a review of Michael Sayeau’s Against the Event
In moving away from a representational model of the everyday—that is, from a direct mimetic mapping of lived experience onto literary works—Sayeau aims to examine the manner in which this temporal quality expresses itself within literature, as an immanent principle, organizing and orienting narrative logic. On this reading, then, modernist novels do not merely contain representations of everyday life; more importantly, they seek solutions to the specifically “formal challenges” posed by modernity’s “empty time.” According to this formulation, the everyday manifests itself in fiction as a force that threatens to stall the narrative production of meaning. At a formal level, Sayeau shows how his chosen modernist—and proto-modernist—texts “share a particular dilemma: how to maintain the coherence of the text, a rhythm of meaningful experiences, in a world in which time itself seems to be flattening out, softening into circularity, reiteration, and stasis.” In this way, the everyday emerges as an internal element of the economy of the novel, pulling against plot progression, towards entropic dissolution.
an essay on Gabriel Josipovici’s novel Hotel Andromeda, and on Joseph Cornell
Glory and sadness, stars and despair: the box’s “unsayable” truth consists of a combination of contradictory qualities. Within the bounded world of the box, “reality and the ideal” are constellated but not reconciled, so that the viewer’s gaze moves through that world “as in a Möbius strip, perpetually from one to the other.” In this vein, we might even say that the box combines conflicting ideas in its mind, much as our own minds can sometimes hold two antithetical thoughts in tension. In other words, this work of art could be said to possess a cognitive power; a kind of knowledge, whose nature resides in something like what Adorno once called “the consistent consciousness of non-identity.” Not only this, but that knowledge contains an existential component. Specifically, the box seems to “know” something about the relation—or rather, to recall Victoria Best’s word, the “entanglement”—that always links art and life.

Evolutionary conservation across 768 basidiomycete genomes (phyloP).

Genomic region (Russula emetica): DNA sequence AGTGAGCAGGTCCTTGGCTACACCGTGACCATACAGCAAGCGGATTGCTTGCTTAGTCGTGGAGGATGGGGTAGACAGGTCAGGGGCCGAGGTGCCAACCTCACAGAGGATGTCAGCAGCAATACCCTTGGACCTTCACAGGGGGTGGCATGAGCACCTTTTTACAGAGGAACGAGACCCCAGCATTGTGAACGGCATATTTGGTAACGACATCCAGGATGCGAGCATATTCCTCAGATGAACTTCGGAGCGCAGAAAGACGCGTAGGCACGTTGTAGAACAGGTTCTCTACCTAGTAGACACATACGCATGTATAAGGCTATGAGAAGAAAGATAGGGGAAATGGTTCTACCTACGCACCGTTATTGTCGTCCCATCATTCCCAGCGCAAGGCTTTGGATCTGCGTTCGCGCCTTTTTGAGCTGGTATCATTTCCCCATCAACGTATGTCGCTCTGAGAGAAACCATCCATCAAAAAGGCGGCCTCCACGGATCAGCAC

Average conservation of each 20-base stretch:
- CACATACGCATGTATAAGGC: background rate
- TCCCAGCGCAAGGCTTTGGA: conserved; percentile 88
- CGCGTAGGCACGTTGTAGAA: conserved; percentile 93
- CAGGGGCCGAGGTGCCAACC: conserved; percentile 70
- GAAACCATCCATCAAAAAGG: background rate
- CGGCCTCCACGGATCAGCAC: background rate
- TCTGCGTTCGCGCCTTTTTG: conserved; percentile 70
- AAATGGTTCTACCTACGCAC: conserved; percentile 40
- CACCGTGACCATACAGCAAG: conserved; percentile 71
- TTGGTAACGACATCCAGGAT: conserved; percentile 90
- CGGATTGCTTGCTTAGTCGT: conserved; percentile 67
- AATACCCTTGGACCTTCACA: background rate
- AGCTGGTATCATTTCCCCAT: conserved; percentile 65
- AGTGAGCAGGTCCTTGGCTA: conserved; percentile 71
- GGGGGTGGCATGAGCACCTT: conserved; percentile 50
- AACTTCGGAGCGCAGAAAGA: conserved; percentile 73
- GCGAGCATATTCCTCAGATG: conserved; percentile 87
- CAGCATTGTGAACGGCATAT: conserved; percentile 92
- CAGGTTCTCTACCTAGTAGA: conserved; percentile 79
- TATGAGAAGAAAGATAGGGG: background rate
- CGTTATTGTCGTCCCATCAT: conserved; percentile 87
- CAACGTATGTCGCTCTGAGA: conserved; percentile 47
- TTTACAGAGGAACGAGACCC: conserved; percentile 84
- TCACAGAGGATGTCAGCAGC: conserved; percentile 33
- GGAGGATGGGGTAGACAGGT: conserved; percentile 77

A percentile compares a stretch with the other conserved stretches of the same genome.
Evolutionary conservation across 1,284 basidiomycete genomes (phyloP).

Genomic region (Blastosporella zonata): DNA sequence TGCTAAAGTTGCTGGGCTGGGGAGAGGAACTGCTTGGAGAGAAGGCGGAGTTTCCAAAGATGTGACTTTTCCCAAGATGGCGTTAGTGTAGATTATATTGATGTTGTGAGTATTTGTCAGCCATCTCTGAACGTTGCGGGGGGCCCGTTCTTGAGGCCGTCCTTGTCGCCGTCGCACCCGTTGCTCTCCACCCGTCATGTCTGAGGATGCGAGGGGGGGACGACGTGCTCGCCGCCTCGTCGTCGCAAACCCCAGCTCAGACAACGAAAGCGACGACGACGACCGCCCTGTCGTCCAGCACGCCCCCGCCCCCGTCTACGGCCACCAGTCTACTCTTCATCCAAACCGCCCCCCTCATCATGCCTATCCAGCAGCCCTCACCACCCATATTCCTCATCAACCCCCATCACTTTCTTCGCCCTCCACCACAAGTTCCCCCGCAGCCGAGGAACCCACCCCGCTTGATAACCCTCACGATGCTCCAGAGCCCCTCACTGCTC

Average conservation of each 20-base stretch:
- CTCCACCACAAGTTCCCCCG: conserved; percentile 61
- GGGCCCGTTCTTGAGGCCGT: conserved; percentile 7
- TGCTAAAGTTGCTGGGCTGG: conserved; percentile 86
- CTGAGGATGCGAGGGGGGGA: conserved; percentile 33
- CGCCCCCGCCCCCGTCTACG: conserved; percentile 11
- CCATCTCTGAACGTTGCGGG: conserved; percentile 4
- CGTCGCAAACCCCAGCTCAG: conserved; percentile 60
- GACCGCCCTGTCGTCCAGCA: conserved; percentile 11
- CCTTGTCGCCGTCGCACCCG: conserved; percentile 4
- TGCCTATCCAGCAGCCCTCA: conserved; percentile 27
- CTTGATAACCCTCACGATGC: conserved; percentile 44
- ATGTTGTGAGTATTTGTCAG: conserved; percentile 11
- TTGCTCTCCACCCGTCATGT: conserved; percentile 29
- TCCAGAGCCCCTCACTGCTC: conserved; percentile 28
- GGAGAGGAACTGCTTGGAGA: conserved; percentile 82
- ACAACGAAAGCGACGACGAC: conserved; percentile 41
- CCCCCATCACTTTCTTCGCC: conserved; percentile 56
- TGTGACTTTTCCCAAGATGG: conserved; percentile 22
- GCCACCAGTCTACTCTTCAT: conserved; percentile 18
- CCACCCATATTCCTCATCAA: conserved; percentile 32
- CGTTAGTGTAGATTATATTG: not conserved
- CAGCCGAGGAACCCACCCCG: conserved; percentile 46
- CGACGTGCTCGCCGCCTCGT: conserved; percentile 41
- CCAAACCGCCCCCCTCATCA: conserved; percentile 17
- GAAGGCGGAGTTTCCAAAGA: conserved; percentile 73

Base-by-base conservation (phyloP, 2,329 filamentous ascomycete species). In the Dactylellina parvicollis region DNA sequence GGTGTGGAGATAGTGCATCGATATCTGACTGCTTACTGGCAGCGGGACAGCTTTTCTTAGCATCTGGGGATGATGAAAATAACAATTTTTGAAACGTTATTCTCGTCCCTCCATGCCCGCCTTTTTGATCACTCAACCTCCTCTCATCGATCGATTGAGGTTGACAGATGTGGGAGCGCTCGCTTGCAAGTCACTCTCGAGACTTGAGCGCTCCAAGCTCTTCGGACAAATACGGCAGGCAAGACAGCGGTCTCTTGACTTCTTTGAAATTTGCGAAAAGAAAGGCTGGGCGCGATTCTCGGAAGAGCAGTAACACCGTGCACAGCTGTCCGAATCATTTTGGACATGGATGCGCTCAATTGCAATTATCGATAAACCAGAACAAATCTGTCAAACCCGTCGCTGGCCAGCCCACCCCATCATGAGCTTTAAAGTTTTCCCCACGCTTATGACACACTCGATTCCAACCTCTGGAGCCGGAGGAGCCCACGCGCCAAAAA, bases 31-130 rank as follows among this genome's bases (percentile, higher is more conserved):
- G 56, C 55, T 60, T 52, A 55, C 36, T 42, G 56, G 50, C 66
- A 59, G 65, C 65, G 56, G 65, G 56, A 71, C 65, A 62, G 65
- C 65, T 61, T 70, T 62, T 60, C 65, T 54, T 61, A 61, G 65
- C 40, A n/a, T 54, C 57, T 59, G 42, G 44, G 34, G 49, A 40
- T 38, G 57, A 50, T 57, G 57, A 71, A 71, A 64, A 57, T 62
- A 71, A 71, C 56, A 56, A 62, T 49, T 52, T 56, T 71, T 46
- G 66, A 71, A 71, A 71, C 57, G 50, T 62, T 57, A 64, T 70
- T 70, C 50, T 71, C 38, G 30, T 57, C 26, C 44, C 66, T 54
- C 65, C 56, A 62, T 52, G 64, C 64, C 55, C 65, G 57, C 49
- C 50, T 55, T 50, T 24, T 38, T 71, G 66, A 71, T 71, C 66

an interview with Lydia Davis
A large part of writing a story, after all, has to do with structure, proportion, the ordering of events and facts, and of course the choice and handling of the language itself – in description, striving for precision and minutely observed detail (à la Flaubert), and in dialogue, the economical expressiveness of one’s characters. The material can be invented, or it can be real. In a way, it doesn’t matter. Invented material can be wonderful. As for a story using ‘real’ material, what makes it read as fiction is the tone, the stylised nature of the writing, the selection and shaping of the material, and of course those (optional) fictional elements that may be needed for the structure or drama of it. Out of a hundred people reading this sort of story, though, only three might know that it has many ‘real’ elements; to the other ninety-seven, it could just as well be wholly invented. So, these days, I’m simply more interested in the manipulation of material taken from everyday life – which of course can include texts. When I am working with reality, the material is all there, or almost all, and my challenge is to put it into a form that suits it, and then to arrange it and word it effectively, making little adjustments or fictional additions to the ‘truth’ as necessary. Invention is not obligatory. Maybe it is my long practice of translation that has biased me toward the pleasure of working with found material – an important difference, however, being that I have a great deal more freedom with a story of my own.